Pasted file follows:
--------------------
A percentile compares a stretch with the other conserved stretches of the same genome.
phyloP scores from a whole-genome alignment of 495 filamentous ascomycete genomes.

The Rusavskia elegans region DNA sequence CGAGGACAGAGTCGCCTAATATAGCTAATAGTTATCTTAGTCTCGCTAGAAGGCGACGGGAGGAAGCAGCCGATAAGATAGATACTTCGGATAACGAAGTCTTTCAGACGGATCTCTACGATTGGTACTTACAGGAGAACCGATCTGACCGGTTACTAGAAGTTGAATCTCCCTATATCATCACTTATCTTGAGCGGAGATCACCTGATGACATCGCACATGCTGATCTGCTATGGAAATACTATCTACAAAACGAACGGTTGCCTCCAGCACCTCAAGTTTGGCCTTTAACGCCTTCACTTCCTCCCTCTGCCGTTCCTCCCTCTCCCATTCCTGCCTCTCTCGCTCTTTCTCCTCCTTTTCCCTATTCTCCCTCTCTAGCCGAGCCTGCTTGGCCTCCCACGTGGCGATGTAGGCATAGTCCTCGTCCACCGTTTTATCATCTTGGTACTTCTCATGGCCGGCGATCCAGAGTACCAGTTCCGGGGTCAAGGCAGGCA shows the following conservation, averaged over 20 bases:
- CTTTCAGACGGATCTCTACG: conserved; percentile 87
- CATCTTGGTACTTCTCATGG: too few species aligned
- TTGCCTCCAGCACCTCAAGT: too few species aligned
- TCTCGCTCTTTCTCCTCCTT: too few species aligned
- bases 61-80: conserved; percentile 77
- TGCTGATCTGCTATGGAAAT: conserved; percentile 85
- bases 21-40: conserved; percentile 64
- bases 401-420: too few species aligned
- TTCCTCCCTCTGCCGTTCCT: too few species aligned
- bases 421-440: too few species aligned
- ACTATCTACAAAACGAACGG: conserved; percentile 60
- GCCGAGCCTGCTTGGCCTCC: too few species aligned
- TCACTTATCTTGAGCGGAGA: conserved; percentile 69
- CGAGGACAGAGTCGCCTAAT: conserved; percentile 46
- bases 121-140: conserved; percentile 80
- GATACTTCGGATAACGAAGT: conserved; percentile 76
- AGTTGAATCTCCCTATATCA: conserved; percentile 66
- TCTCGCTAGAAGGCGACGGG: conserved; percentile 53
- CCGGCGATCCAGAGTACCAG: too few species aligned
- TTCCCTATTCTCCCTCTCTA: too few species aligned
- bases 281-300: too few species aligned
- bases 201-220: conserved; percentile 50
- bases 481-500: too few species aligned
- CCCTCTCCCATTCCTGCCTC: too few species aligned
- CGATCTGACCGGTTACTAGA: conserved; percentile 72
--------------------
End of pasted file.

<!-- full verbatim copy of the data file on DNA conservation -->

A percentile compares a stretch with the other conserved stretches of the same genome.
phyloP scores from a whole-genome alignment of 495 filamentous ascomycete genomes.

The Rusavskia elegans region DNA sequence CGAGGACAGAGTCGCCTAATATAGCTAATAGTTATCTTAGTCTCGCTAGAAGGCGACGGGAGGAAGCAGCCGATAAGATAGATACTTCGGATAACGAAGTCTTTCAGACGGATCTCTACGATTGGTACTTACAGGAGAACCGATCTGACCGGTTACTAGAAGTTGAATCTCCCTATATCATCACTTATCTTGAGCGGAGATCACCTGATGACATCGCACATGCTGATCTGCTATGGAAATACTATCTACAAAACGAACGGTTGCCTCCAGCACCTCAAGTTTGGCCTTTAACGCCTTCACTTCCTCCCTCTGCCGTTCCTCCCTCTCCCATTCCTGCCTCTCTCGCTCTTTCTCCTCCTTTTCCCTATTCTCCCTCTCTAGCCGAGCCTGCTTGGCCTCCCACGTGGCGATGTAGGCATAGTCCTCGTCCACCGTTTTATCATCTTGGTACTTCTCATGGCCGGCGATCCAGAGTACCAGTTCCGGGGTCAAGGCAGGCA shows the following conservation, averaged over 20 bases:
- CTTTCAGACGGATCTCTACG: conserved; percentile 87
- CATCTTGGTACTTCTCATGG: too few species aligned
- TTGCCTCCAGCACCTCAAGT: too few species aligned
- TCTCGCTCTTTCTCCTCCTT: too few species aligned
- bases 61-80: conserved; percentile 77
- TGCTGATCTGCTATGGAAAT: conserved; percentile 85
- bases 21-40: conserved; percentile 64
- bases 401-420: too few species aligned
- TTCCTCCCTCTGCCGTTCCT: too few species aligned
- bases 421-440: too few species aligned
- ACTATCTACAAAACGAACGG: conserved; percentile 60
- GCCGAGCCTGCTTGGCCTCC: too few species aligned
- TCACTTATCTTGAGCGGAGA: conserved; percentile 69
- CGAGGACAGAGTCGCCTAAT: conserved; percentile 46
- bases 121-140: conserved; percentile 80
- GATACTTCGGATAACGAAGT: conserved; percentile 76
- AGTTGAATCTCCCTATATCA: conserved; percentile 66
- TCTCGCTAGAAGGCGACGGG: conserved; percentile 53
- CCGGCGATCCAGAGTACCAG: too few species aligned
- TTCCCTATTCTCCCTCTCTA: too few species aligned
- bases 281-300: too few species aligned
- bases 201-220: conserved; percentile 50
- bases 481-500: too few species aligned
- CCCTCTCCCATTCCTGCCTC: too few species aligned
- CGATCTGACCGGTTACTAGA: conserved; percentile 72